The Evolution of Sleep
How our beds have changed over the history of time.
Humans have come a long way in terms of sleep. Today’s Visco memory foam and Cooling gel mattresses are a far cry from the piles of leaves and rocks ancient people would use for sleep. Let’s examine more closely the innovations and changes that have given us the beds we know and love today.
The word “mattress” derives from the Arabic term matrah, meaning “something thrown down” or “place where something is thrown down”. It’s not very difficult to see how this connection was made, as for much of B.C.E era, people would just sleep on the ground, while laying on something soft. The first innovation in sleep came from the ancient Egyptians, around 3400 B.C.E. The royals were the first to raise their beds off the ground, suspending them with platforms and ropes. Their beds were filled with materials such as palm leaves, grass, reeds, hay, or wool. Some would even used a goatskin covers. Common Egyptians, however, still slept on the ground, usually in a corner of their house.
Fast forward to the 1600’s and a more recognizable form of mattress is common. In this time heavy timber frames were connected to leather or rope supports. That frame was filled with straw, covered and held usually by a type of cheap fabric. Nowhere near the comfort we know today, but still an improvement!
Like with many other products, the industrial revolution was instrumental in the growth of the modern mattress. The backbone of the new design centered around the use of the spring and coil, originally used in the construction of chairs. In 1871, German Heinrich Westphal invented the innerspring mattress, the concept of which is still in use today. Unfortunately, Westphal died young and never was able to profit from his invention. Shortly after, the box spring was invented and became common in use with mattresses to make them less lumpy. This combination of innerspring mattresses and box spring are still primarily used today
Alternatives through the ages
Today, there are many modern alternatives to the traditional box spring and mattress pairing, but this wasn’t always the case. The basic concept and structure for a “Bed”, as in a hard frame stuffed with cushioning materials covered with a fabric or something similar, first started to change around the 1400’s with the invention of the Bunk Bed. There is speculation these beds started from a “truckle bed”, where the master would sleep lofted and a servant would sleep underneath on a mat. This origin would eventually form the bunk beds we know today. The next alternative bed style was popularized in Japan in the early 20th century- The Futon. The telling feature of a futon is its ability to be folded and stored away. While traditional Japanese futons are often laid on the floor, western adaptations switch between a raised platform and a couch by a fold down the middle.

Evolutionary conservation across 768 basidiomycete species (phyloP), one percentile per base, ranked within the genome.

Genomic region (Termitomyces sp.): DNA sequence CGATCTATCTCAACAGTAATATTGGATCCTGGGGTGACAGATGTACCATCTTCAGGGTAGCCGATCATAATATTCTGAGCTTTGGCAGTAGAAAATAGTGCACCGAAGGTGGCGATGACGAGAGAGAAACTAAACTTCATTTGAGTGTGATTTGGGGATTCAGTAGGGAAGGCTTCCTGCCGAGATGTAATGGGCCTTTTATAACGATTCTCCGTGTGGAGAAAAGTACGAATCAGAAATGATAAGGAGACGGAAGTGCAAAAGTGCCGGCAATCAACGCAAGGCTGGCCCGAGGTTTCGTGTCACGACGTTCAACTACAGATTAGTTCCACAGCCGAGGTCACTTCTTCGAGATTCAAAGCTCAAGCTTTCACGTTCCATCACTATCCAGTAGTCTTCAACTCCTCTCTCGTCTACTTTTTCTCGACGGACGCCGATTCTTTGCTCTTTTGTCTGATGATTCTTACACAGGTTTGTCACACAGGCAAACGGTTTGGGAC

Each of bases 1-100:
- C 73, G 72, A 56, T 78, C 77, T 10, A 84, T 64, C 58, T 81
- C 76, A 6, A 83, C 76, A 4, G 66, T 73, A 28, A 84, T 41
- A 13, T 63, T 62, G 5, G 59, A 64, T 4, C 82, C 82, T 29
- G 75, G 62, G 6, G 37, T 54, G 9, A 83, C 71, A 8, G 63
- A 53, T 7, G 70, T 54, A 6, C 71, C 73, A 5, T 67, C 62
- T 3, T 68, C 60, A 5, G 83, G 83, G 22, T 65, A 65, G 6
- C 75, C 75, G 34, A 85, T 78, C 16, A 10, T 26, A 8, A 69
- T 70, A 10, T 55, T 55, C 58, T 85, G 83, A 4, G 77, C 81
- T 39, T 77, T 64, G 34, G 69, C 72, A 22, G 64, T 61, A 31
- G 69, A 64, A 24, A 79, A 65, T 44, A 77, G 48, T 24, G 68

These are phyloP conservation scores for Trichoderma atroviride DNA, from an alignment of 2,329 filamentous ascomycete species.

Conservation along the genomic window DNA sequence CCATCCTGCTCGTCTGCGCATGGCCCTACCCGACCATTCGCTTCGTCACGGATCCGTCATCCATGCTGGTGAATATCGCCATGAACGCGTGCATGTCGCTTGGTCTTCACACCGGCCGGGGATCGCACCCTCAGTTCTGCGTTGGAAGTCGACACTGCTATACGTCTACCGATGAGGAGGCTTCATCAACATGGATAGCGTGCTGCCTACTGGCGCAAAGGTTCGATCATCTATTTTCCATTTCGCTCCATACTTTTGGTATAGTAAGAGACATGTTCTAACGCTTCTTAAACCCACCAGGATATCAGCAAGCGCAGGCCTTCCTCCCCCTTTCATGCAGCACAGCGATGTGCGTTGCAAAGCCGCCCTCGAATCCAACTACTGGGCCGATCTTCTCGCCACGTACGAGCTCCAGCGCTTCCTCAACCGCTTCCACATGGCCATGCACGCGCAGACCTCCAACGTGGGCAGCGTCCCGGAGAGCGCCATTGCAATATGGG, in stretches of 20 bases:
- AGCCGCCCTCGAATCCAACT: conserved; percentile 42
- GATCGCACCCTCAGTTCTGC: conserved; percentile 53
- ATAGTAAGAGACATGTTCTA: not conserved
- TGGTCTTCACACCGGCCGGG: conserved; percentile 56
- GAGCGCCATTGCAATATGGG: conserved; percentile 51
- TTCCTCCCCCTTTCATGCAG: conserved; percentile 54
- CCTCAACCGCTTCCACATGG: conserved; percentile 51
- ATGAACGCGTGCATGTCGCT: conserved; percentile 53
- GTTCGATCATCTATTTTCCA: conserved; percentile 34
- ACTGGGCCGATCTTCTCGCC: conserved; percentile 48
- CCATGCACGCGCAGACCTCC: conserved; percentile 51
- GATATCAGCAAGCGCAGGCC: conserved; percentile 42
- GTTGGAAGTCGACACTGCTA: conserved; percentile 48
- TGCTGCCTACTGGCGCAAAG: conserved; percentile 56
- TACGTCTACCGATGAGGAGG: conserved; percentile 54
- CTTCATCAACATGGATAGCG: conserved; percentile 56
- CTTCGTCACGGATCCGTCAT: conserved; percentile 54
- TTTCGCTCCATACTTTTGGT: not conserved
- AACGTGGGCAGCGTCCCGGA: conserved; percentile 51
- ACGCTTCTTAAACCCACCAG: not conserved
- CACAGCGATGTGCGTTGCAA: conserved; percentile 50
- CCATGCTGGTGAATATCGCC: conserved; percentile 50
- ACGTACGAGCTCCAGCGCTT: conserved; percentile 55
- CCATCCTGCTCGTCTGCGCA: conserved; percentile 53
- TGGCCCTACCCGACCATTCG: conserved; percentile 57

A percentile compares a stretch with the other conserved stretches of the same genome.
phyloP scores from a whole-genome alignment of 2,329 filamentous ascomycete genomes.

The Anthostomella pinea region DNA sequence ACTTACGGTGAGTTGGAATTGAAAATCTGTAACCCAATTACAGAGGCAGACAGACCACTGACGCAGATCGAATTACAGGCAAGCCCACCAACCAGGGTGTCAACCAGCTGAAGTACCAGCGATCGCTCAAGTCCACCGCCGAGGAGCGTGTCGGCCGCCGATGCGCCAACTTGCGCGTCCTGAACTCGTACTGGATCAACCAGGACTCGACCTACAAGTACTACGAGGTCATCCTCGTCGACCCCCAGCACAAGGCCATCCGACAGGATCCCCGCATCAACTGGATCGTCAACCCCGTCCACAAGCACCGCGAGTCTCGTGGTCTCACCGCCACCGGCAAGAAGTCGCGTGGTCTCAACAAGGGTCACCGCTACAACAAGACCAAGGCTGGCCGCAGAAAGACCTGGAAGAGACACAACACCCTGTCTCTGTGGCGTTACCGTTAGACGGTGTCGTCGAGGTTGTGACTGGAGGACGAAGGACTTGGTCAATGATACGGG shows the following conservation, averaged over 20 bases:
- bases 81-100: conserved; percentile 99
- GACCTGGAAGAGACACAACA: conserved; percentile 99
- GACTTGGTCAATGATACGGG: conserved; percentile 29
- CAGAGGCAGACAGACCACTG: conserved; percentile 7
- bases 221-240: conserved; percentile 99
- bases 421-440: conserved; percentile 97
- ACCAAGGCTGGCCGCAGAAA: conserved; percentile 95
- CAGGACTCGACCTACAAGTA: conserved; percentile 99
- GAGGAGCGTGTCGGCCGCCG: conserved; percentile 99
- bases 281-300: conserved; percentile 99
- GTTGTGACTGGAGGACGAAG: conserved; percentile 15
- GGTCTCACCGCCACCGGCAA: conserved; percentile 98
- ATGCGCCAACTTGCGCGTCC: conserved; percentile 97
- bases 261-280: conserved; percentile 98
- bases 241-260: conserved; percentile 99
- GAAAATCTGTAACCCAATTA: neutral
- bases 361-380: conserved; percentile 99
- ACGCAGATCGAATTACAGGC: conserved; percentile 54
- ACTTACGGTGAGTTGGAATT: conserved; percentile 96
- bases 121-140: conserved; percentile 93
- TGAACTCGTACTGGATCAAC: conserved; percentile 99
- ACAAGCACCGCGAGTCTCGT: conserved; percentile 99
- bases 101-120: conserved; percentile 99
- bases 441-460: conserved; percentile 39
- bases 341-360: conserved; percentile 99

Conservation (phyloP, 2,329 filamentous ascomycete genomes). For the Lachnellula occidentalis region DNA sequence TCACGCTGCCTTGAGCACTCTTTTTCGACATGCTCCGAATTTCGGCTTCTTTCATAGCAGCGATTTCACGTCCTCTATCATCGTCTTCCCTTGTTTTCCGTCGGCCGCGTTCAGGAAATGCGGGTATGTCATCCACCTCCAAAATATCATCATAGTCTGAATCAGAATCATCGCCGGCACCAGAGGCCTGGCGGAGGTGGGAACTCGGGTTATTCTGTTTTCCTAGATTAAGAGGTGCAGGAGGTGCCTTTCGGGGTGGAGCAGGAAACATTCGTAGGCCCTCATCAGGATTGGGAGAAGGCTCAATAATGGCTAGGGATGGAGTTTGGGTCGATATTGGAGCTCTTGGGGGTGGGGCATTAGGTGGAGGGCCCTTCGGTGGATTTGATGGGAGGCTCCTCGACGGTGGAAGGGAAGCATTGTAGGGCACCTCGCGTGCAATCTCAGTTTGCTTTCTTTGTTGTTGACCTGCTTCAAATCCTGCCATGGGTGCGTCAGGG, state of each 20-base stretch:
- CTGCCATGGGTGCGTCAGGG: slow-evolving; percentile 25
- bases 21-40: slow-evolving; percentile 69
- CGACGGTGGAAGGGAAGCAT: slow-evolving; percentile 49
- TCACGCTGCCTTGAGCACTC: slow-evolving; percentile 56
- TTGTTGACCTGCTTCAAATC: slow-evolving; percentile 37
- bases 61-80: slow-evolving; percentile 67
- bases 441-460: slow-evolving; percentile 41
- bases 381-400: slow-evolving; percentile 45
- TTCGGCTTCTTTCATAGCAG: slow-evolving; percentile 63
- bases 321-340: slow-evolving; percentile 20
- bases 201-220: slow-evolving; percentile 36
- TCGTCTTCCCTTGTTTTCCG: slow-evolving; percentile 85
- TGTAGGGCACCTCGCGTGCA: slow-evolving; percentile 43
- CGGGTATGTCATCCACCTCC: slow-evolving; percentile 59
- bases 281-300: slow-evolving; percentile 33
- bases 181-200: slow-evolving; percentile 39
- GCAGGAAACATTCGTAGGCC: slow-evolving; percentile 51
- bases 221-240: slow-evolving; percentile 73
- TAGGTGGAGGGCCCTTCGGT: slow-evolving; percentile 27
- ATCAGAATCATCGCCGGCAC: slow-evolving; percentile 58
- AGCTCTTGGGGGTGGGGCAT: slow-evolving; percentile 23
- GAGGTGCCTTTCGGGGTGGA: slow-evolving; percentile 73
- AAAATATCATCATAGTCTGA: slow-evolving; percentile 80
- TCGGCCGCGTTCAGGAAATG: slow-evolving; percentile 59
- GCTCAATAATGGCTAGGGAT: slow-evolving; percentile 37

The 1970’s brought an iconic edition to the mattress family- the waterbed. Invented in 1971, the waterbed is a staple of 70’s culture, a sloshy sleep pad that combined perfectly with mirror headboards and wood paneling. Waterbeds reached peak popularity in 1987 with 22% of all mattress sales, but today they account for less than 5% of new mattress sales. Finally, traveling and guest hosting was made easier with the 1980 invention of the air mattress. The original inflatable mattresses were made of polyvinyl chloride, and the main draw is the ability to deflate the mattress, roll it up, and effortlessly move it to a new location. What it lacks in comfort it makes up for in convenience.
Modern day innovations
Next time you fall asleep on your Memory Foam mattress, remember to thank NASA. Charles Yost, an aeronautical engineer in the 1960’s, was the head of a project tasked with developing safer airline seats that would protect people more reliably in plane crashes. During this project, he accidentally developed the product we call “memory foam”
Use science to find your perfect bed! bedMatch™ details.
- Mattress Warehouse